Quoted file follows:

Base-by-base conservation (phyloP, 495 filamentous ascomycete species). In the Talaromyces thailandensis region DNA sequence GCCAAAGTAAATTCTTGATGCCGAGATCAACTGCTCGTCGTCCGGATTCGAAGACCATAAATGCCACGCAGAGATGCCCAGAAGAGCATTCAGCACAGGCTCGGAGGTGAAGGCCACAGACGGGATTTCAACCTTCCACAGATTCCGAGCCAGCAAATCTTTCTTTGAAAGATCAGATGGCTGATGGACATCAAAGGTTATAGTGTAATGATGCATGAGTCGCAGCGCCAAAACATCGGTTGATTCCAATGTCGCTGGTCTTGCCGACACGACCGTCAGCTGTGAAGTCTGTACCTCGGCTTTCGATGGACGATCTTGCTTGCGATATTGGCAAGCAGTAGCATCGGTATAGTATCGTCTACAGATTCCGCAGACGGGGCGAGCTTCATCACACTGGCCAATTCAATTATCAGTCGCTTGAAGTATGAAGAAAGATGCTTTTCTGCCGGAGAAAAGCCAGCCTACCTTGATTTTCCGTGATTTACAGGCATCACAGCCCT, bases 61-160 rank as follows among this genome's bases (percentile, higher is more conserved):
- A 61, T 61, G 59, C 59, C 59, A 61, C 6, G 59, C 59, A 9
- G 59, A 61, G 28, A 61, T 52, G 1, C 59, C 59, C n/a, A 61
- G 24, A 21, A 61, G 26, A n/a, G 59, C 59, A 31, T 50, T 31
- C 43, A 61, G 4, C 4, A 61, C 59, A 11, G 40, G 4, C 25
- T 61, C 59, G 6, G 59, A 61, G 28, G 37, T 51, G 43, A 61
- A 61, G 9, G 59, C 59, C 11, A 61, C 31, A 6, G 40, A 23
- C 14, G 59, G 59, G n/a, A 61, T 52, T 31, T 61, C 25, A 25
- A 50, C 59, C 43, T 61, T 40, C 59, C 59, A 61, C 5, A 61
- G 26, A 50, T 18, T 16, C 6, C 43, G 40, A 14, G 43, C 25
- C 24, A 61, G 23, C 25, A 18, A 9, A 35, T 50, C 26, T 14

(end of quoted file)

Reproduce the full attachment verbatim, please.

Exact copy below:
Base-by-base conservation (phyloP, 495 filamentous ascomycete species). In the Talaromyces thailandensis region DNA sequence GCCAAAGTAAATTCTTGATGCCGAGATCAACTGCTCGTCGTCCGGATTCGAAGACCATAAATGCCACGCAGAGATGCCCAGAAGAGCATTCAGCACAGGCTCGGAGGTGAAGGCCACAGACGGGATTTCAACCTTCCACAGATTCCGAGCCAGCAAATCTTTCTTTGAAAGATCAGATGGCTGATGGACATCAAAGGTTATAGTGTAATGATGCATGAGTCGCAGCGCCAAAACATCGGTTGATTCCAATGTCGCTGGTCTTGCCGACACGACCGTCAGCTGTGAAGTCTGTACCTCGGCTTTCGATGGACGATCTTGCTTGCGATATTGGCAAGCAGTAGCATCGGTATAGTATCGTCTACAGATTCCGCAGACGGGGCGAGCTTCATCACACTGGCCAATTCAATTATCAGTCGCTTGAAGTATGAAGAAAGATGCTTTTCTGCCGGAGAAAAGCCAGCCTACCTTGATTTTCCGTGATTTACAGGCATCACAGCCCT, bases 61-160 rank as follows among this genome's bases (percentile, higher is more conserved):
- A 61, T 61, G 59, C 59, C 59, A 61, C 6, G 59, C 59, A 9
- G 59, A 61, G 28, A 61, T 52, G 1, C 59, C 59, C n/a, A 61
- G 24, A 21, A 61, G 26, A n/a, G 59, C 59, A 31, T 50, T 31
- C 43, A 61, G 4, C 4, A 61, C 59, A 11, G 40, G 4, C 25
- T 61, C 59, G 6, G 59, A 61, G 28, G 37, T 51, G 43, A 61
- A 61, G 9, G 59, C 59, C 11, A 61, C 31, A 6, G 40, A 23
- C 14, G 59, G 59, G n/a, A 61, T 52, T 31, T 61, C 25, A 25
- A 50, C 59, C 43, T 61, T 40, C 59, C 59, A 61, C 5, A 61
- G 26, A 50, T 18, T 16, C 6, C 43, G 40, A 14, G 43, C 25
- C 24, A 61, G 23, C 25, A 18, A 9, A 35, T 50, C 26, T 14